Although a ban cuts off production, the drugs themselves will still be found in the supply chain for some time.Production may go further underground or move to different locations (much fentanyl production for the US market has moved to Mexico), and supply routes may change.But government calculations suggest a Three A’I Cofan men were staring down at a pit of rocks, dead foliage and filthy water where two gold-panners were working.Beyond was a sluice and hoses running down to the rushing, green waters of the River Aguarico.Whether this is due to a single, localised supply network with limited impact, or whether this is a wider issue is a critical area for police intelligence, forensic scientists and toxicologists, as linking seizures to drug supply networks will provide a better understanding of the real scale of the problem.A recent letter from the Home Office to the Advisory Council on the Misuse of Drugs requesting information on the potential harm shows the government’s concern.When the water levels of the Darling river fall, local elders in Wilcannia, New South Wales, say, the crime rate spikes, particularly juvenile crime.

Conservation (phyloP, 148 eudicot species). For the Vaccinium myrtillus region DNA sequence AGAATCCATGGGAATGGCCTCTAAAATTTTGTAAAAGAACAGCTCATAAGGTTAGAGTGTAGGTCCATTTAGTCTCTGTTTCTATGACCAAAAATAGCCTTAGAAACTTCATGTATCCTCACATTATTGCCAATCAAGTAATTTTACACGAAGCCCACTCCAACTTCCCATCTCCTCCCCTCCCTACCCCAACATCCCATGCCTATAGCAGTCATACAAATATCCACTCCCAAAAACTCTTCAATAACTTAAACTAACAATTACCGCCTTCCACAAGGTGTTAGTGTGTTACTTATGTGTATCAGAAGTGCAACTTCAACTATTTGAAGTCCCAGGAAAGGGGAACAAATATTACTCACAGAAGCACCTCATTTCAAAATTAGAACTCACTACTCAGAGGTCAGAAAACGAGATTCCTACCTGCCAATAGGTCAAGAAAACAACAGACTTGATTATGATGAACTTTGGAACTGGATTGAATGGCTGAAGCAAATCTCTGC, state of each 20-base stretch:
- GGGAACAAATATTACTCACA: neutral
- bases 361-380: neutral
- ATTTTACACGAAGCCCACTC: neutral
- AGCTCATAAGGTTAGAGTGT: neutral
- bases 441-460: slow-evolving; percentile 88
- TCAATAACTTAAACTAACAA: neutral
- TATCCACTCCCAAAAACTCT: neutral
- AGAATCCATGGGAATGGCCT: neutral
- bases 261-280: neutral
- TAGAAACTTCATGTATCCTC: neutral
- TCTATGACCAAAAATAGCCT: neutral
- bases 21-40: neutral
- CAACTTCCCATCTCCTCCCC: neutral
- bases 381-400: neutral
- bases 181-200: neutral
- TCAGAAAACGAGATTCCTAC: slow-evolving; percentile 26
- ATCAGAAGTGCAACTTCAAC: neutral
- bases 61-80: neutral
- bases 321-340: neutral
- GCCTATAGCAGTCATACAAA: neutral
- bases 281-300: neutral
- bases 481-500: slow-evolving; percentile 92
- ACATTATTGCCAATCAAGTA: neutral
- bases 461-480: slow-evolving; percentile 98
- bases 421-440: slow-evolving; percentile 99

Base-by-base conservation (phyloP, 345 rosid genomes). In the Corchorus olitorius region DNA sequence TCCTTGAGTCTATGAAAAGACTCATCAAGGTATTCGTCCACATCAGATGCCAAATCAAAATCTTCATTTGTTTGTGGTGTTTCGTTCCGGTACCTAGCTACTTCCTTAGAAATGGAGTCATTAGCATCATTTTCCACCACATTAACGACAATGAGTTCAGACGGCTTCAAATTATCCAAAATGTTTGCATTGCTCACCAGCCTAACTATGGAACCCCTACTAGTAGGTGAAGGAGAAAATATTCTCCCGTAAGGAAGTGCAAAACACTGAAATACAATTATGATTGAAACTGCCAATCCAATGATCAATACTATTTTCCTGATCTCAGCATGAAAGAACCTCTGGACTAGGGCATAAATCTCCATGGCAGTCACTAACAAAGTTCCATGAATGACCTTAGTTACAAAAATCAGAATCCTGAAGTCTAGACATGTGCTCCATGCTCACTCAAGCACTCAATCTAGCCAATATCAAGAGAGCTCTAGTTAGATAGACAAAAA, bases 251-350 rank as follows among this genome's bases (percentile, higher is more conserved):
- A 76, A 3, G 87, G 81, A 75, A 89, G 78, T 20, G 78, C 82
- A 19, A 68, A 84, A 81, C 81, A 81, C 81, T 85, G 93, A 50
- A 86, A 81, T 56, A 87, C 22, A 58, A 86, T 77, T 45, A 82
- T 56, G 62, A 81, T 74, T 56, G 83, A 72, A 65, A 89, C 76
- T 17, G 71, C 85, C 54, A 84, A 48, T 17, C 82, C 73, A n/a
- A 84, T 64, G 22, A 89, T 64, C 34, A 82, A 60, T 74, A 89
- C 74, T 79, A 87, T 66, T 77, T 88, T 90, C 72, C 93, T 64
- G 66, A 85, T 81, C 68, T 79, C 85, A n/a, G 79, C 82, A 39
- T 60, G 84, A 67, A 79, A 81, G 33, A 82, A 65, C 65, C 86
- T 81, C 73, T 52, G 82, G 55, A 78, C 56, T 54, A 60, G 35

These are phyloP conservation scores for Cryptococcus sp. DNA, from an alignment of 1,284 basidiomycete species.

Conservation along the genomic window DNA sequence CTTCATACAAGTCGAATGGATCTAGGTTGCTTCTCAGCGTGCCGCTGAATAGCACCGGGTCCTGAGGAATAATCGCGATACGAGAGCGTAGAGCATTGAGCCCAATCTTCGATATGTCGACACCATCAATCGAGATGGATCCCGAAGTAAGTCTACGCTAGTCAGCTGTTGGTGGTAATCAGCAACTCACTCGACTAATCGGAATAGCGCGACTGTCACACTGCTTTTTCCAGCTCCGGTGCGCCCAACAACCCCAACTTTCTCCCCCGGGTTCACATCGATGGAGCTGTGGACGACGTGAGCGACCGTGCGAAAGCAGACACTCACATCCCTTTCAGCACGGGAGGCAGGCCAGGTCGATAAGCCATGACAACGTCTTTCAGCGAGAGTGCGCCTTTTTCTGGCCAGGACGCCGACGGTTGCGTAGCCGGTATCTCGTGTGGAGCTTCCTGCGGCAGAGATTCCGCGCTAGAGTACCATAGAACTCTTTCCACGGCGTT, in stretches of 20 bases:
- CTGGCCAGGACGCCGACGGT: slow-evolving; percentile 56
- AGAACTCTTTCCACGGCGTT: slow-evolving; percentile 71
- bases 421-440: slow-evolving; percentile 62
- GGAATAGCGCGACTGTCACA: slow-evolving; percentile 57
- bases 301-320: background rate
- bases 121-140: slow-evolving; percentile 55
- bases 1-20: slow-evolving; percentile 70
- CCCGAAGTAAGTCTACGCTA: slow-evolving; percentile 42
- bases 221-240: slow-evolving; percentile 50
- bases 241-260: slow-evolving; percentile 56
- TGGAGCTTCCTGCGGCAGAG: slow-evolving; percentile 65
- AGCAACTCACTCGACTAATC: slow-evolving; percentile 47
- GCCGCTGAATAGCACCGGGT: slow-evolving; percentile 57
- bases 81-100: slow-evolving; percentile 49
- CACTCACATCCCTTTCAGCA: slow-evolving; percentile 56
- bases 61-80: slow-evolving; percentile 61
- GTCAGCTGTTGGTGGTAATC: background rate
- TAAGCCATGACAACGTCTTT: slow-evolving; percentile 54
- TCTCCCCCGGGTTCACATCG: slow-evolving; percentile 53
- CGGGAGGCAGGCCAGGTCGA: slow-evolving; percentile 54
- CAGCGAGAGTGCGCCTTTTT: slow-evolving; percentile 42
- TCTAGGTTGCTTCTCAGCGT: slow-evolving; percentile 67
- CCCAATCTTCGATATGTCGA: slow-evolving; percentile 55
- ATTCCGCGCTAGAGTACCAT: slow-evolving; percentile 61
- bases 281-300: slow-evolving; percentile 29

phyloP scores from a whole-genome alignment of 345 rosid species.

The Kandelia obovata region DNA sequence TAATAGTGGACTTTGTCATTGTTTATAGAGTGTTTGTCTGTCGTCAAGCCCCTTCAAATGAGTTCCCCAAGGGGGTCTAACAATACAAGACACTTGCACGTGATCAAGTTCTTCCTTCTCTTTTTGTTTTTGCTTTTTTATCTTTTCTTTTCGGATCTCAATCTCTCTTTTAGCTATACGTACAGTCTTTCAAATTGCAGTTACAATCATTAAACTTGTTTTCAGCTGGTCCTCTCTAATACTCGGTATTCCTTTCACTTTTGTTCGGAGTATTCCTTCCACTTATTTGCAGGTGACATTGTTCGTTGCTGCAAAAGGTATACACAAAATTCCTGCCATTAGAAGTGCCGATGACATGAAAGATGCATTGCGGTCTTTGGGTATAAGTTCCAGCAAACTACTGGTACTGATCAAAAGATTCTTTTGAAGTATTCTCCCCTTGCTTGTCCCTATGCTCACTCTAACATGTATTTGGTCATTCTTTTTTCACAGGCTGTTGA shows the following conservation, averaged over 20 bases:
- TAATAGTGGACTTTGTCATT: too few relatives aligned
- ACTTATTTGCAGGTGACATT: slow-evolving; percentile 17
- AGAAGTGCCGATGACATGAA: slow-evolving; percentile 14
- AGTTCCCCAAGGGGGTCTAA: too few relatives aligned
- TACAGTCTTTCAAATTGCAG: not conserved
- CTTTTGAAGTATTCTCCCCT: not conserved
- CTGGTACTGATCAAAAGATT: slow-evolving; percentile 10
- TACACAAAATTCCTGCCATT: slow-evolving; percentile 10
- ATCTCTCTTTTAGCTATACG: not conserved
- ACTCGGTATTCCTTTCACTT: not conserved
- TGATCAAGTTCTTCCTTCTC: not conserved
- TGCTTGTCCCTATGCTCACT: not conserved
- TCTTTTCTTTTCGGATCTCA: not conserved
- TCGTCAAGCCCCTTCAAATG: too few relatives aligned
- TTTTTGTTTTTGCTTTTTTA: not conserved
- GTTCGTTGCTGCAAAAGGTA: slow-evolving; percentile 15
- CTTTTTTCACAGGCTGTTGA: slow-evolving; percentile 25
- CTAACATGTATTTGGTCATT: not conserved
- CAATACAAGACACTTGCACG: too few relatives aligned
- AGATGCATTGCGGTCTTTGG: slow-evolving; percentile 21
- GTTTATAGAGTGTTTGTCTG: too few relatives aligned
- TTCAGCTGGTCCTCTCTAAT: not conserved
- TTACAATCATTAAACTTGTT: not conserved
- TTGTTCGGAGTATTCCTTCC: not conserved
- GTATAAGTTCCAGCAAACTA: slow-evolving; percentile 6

UK response There is a certain inevitability about fentanyl’s arrival in Britain as an additive to heroin, given trends in the US and elsewhere.
In 2015, of the 52,404 deaths from drug overdoses, 63 per cent were related to opioid overdoses; 9,580 of those involved synthetic opioids such as fentanyl.
Fentanils have been found mixed with not just heroin but also cocaine in New York, and in fake medicines, which has led to several deaths.
Drugs-related deaths are increasing and the issue of fentanyl and its chemical relatives (or analogues known as fentanils) requires specific attention due to their potential for harm.
In the US, in the form of a fake prescription drug, it has killed thousands including the singer Prince.
In the UK fentanyl is appearing as an additive in street heroin.